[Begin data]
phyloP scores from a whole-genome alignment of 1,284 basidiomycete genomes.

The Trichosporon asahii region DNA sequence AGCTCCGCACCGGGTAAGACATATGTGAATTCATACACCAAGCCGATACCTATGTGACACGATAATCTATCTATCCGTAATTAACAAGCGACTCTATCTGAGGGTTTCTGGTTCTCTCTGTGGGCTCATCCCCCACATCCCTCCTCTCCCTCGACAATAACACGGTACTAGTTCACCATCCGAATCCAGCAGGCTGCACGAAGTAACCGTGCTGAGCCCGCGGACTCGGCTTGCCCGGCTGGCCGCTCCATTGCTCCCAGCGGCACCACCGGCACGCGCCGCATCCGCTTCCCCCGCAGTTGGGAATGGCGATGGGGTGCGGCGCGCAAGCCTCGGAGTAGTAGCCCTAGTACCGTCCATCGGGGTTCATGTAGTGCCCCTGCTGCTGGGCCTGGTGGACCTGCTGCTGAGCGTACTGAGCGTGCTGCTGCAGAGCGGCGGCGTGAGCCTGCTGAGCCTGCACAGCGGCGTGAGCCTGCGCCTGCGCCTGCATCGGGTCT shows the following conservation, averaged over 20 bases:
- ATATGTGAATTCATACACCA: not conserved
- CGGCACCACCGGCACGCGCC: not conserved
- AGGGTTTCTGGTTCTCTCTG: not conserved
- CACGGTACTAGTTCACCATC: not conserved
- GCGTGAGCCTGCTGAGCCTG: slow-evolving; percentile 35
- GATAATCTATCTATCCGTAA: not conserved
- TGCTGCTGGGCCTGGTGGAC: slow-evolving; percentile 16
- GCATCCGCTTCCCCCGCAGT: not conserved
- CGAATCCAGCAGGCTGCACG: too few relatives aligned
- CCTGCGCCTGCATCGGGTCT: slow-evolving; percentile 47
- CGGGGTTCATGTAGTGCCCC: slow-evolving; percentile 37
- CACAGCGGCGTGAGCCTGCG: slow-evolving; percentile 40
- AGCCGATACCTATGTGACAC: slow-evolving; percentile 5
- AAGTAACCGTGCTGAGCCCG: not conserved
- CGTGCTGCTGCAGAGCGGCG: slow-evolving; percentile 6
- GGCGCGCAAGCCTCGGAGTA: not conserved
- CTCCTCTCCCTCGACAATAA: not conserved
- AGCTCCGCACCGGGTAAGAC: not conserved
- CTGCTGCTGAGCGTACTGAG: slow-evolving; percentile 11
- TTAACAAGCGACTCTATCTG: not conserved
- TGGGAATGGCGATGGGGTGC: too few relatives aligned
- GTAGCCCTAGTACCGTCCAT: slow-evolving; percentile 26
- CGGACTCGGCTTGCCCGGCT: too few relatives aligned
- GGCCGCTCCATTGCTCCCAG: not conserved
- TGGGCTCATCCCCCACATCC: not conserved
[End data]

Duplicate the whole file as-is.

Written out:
phyloP scores from a whole-genome alignment of 1,284 basidiomycete genomes.

The Trichosporon asahii region DNA sequence AGCTCCGCACCGGGTAAGACATATGTGAATTCATACACCAAGCCGATACCTATGTGACACGATAATCTATCTATCCGTAATTAACAAGCGACTCTATCTGAGGGTTTCTGGTTCTCTCTGTGGGCTCATCCCCCACATCCCTCCTCTCCCTCGACAATAACACGGTACTAGTTCACCATCCGAATCCAGCAGGCTGCACGAAGTAACCGTGCTGAGCCCGCGGACTCGGCTTGCCCGGCTGGCCGCTCCATTGCTCCCAGCGGCACCACCGGCACGCGCCGCATCCGCTTCCCCCGCAGTTGGGAATGGCGATGGGGTGCGGCGCGCAAGCCTCGGAGTAGTAGCCCTAGTACCGTCCATCGGGGTTCATGTAGTGCCCCTGCTGCTGGGCCTGGTGGACCTGCTGCTGAGCGTACTGAGCGTGCTGCTGCAGAGCGGCGGCGTGAGCCTGCTGAGCCTGCACAGCGGCGTGAGCCTGCGCCTGCGCCTGCATCGGGTCT shows the following conservation, averaged over 20 bases:
- ATATGTGAATTCATACACCA: not conserved
- CGGCACCACCGGCACGCGCC: not conserved
- AGGGTTTCTGGTTCTCTCTG: not conserved
- CACGGTACTAGTTCACCATC: not conserved
- GCGTGAGCCTGCTGAGCCTG: slow-evolving; percentile 35
- GATAATCTATCTATCCGTAA: not conserved
- TGCTGCTGGGCCTGGTGGAC: slow-evolving; percentile 16
- GCATCCGCTTCCCCCGCAGT: not conserved
- CGAATCCAGCAGGCTGCACG: too few relatives aligned
- CCTGCGCCTGCATCGGGTCT: slow-evolving; percentile 47
- CGGGGTTCATGTAGTGCCCC: slow-evolving; percentile 37
- CACAGCGGCGTGAGCCTGCG: slow-evolving; percentile 40
- AGCCGATACCTATGTGACAC: slow-evolving; percentile 5
- AAGTAACCGTGCTGAGCCCG: not conserved
- CGTGCTGCTGCAGAGCGGCG: slow-evolving; percentile 6
- GGCGCGCAAGCCTCGGAGTA: not conserved
- CTCCTCTCCCTCGACAATAA: not conserved
- AGCTCCGCACCGGGTAAGAC: not conserved
- CTGCTGCTGAGCGTACTGAG: slow-evolving; percentile 11
- TTAACAAGCGACTCTATCTG: not conserved
- TGGGAATGGCGATGGGGTGC: too few relatives aligned
- GTAGCCCTAGTACCGTCCAT: slow-evolving; percentile 26
- CGGACTCGGCTTGCCCGGCT: too few relatives aligned
- GGCCGCTCCATTGCTCCCAG: not conserved
- TGGGCTCATCCCCCACATCC: not conserved